Sen. Isakson: Arizona Is ‘Well Within Their Rights’ on Immigration Law -- Federal Lawsuit is ‘Ridiculous’

August 6, 2010 - 3:32 PM
Sen. Johnny Isakson (R-Ga.) said that Arizona authorities are "well within their rights" in implementing a new law against illegal immigration. He added that the U.S. Justice Department's lawsuit against the state to prevent it from enforcing the new law is "ridiculous."

Senator Johnny Isakson (R-Ga.)

(CNSNews.com) - Sen. Johnny Isakson (R-Ga.) said that Arizona authorities are “well within their rights” in implementing a new law against illegal immigration. He added that the U.S. Justice Department’s lawsuit against the state to prevent it from enforcing the new law is “ridiculous.”
 
On Capitol Hill, CNSNews.com spoke with Isakson about Arizona’s new law against Illegal immigration, which now faces legal challenges, and asked, “Arizona Sheriff Paul Babeu came out in public and said, ‘Our government has become our enemy and is taking us to court at a time when we need help.’ Now that he’s out in public in making that statement, would you agree or disagree with his statement?”
 
Isakson, a member of the Senate Foreign Relations Committee, said, “Well, first of all, we have two counties in Georgia - Cobb County and Gwinnett County - which are 287G counties, which basically means they’ve been deputized as agents of Immigration and Customs Enforcement (ICE) to enforce the federal law. The 287G provision is a provision of the Immigration and Customs Enforcement (ICE). All the Arizona law does is says they’re going to ask their officers to enforce the federal law if they don’t,” he said.
 

 
“I think for the federal government to challenge the Arizona law and yet have a 287G provision in its own law is just ridiculous,” said Isakson. “I think we have an obligation to protect and secure the border.”
 
Isakson also serves on the Senate Foreign Relations subcommittee on Western Hemisphere, Peace Corps and Narcotics Affairs.

According to the official ICE web site, ICE ACCESS (Agreements of Cooperation in Communities to Enhance Safety and Security) “provides local law enforcement agencies an opportunity to team with ICE to combat specific challenges in their communities.”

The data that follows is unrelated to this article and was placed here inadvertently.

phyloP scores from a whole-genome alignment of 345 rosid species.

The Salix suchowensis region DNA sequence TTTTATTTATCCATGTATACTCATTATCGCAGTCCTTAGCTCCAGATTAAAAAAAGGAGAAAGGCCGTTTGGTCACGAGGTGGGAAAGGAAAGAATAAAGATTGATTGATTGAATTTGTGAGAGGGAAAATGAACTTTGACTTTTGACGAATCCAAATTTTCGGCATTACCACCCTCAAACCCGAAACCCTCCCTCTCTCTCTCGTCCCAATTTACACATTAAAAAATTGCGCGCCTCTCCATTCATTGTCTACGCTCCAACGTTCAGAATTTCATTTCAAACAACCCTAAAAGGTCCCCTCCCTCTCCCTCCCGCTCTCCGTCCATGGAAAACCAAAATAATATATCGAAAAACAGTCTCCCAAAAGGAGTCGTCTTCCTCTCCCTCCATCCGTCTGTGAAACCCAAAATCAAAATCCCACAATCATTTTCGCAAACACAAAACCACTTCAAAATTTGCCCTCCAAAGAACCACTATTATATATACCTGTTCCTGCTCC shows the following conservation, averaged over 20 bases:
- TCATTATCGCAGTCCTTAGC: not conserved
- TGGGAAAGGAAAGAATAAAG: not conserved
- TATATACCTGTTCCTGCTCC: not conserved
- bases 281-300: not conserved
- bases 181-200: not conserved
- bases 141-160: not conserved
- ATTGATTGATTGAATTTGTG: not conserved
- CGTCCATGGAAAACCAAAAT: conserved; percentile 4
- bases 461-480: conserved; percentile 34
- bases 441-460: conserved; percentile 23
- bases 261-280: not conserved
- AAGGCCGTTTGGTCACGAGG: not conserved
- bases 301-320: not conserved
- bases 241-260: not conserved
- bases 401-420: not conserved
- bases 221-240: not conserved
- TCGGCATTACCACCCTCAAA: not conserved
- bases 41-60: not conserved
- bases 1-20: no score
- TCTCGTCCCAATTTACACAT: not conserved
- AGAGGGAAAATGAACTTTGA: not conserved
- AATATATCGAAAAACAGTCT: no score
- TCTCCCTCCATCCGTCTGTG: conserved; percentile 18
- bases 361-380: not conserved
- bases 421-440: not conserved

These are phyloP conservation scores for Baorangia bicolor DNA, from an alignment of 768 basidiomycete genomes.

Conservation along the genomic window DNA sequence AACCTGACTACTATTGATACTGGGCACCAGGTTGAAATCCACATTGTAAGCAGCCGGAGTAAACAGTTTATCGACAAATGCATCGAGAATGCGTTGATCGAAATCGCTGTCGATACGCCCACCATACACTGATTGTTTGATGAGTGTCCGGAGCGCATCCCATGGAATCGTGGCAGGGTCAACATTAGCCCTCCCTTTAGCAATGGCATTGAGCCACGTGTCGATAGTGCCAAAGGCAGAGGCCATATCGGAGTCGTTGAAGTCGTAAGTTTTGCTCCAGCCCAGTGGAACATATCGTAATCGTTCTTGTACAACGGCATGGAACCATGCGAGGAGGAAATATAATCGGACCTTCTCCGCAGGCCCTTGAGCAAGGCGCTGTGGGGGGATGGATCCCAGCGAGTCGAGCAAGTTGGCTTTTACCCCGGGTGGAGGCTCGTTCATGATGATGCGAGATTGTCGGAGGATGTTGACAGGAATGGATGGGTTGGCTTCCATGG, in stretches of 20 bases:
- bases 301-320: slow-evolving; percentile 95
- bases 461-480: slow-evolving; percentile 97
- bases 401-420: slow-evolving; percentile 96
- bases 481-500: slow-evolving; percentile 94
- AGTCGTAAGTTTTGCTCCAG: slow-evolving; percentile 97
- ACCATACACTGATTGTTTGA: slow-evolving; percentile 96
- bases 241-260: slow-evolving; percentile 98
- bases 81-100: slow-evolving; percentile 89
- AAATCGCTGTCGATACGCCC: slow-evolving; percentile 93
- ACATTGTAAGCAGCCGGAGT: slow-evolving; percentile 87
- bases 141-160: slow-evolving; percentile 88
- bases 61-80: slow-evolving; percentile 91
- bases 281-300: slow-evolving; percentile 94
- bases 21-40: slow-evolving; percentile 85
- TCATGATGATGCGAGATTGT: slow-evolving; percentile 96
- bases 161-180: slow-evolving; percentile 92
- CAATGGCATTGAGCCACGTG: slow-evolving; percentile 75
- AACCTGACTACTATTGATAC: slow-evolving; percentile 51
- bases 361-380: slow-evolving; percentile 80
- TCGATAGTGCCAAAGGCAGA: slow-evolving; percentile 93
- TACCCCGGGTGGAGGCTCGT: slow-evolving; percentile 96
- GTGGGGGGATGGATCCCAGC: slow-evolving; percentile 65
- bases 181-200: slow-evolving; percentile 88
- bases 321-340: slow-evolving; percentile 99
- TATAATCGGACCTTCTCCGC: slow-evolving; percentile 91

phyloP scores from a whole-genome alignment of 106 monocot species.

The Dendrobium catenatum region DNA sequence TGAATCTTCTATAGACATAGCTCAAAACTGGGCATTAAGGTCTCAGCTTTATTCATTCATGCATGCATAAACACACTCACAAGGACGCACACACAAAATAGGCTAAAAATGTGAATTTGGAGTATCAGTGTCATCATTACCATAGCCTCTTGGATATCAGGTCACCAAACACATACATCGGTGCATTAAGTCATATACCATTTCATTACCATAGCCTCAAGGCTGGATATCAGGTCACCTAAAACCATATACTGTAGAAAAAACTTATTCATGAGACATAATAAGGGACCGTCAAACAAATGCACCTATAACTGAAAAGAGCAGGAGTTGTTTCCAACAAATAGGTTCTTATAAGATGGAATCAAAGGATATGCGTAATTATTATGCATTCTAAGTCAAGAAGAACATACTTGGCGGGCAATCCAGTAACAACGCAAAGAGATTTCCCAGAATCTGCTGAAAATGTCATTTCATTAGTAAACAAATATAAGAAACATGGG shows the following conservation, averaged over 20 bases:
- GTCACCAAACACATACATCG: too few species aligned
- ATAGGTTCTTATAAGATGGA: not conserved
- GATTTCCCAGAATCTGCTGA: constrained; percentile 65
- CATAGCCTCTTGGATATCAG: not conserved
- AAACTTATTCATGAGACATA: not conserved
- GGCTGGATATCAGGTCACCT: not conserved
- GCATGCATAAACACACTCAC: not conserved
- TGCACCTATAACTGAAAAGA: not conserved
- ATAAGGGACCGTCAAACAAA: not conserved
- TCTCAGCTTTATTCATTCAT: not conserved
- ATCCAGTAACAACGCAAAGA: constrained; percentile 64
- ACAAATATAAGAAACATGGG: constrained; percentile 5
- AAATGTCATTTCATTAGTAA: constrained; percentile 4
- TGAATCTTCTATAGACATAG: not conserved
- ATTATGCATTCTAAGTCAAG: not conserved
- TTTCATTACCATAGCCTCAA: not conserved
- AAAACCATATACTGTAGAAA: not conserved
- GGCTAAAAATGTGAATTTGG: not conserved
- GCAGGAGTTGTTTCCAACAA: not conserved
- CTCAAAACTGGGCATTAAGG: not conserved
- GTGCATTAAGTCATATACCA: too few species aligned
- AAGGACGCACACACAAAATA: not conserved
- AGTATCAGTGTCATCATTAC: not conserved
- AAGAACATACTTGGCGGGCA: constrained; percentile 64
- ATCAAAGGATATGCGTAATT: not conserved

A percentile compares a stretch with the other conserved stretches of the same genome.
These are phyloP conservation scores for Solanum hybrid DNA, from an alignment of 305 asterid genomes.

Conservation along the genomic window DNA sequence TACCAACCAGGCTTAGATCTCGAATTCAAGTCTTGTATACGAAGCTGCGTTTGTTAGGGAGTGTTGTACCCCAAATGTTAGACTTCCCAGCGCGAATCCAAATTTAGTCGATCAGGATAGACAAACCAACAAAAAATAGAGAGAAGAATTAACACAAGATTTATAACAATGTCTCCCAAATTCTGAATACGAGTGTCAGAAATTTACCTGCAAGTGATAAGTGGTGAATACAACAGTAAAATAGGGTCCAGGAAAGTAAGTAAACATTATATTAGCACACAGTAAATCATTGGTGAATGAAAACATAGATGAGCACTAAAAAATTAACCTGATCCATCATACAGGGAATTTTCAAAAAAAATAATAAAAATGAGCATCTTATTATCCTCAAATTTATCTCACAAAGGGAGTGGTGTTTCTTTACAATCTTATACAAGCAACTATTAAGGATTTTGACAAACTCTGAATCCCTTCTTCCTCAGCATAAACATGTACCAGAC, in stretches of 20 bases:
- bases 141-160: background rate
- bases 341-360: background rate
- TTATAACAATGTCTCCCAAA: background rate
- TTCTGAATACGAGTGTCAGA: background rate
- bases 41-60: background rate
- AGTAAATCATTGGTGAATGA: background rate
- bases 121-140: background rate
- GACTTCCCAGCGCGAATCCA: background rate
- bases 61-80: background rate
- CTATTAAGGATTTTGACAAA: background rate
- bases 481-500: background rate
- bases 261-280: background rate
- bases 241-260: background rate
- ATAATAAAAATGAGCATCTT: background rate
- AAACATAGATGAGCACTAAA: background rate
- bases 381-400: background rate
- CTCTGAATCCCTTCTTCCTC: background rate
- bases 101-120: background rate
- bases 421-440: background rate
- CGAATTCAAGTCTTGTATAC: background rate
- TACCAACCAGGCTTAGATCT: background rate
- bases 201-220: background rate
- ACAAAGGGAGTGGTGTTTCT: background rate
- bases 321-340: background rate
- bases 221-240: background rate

The 287(g) program is one “component under the ICE ACCESS umbrella of services and programs offered” which “trains local officers to enforce immigration law as authorized through section 287(g) of the Immigration and Nationality Act.”
 
U.S. District Judge Susan Bolton placed a temporary injunction on portions of the immigration bill passed by the Arizona state legislature that allowed law enforcement personnel to check an individual’s immigration status during the course of a criminal investigation if they have probable cause to believe they are in the country illegally. The state of Arizona filed an appeal last Thursday with the 9th Circuit Court of Appeals.
 
“I think what the state of Arizona did was well within their rights and I think Governor Brewer did a good job,” Isakson told CNSNews.com.
 
“I think at a time when we have so much violence and death on the southwestern border within the drug cartels and human trafficking and everything else, and Americans who have died, as well as bullet holes in buildings in El Paso from bullets coming across the border, we should be securing the border to the south and the states that are on that border deserve the right to protect themselves,” said Isakson.
 
On the other hand, many Democratic senators like Bob Menendez (D-N.J.) have spoken out against Arizona’s immigration law.
 
“Those of us who are citizens and legal permanent residents could be unlawfully detained until we prove our status,” he said.
 
“Who among us is willing to accept second-class citizenship? And that, I think, is why having the Obama administration go into court and the results of the judge are incredibly important.”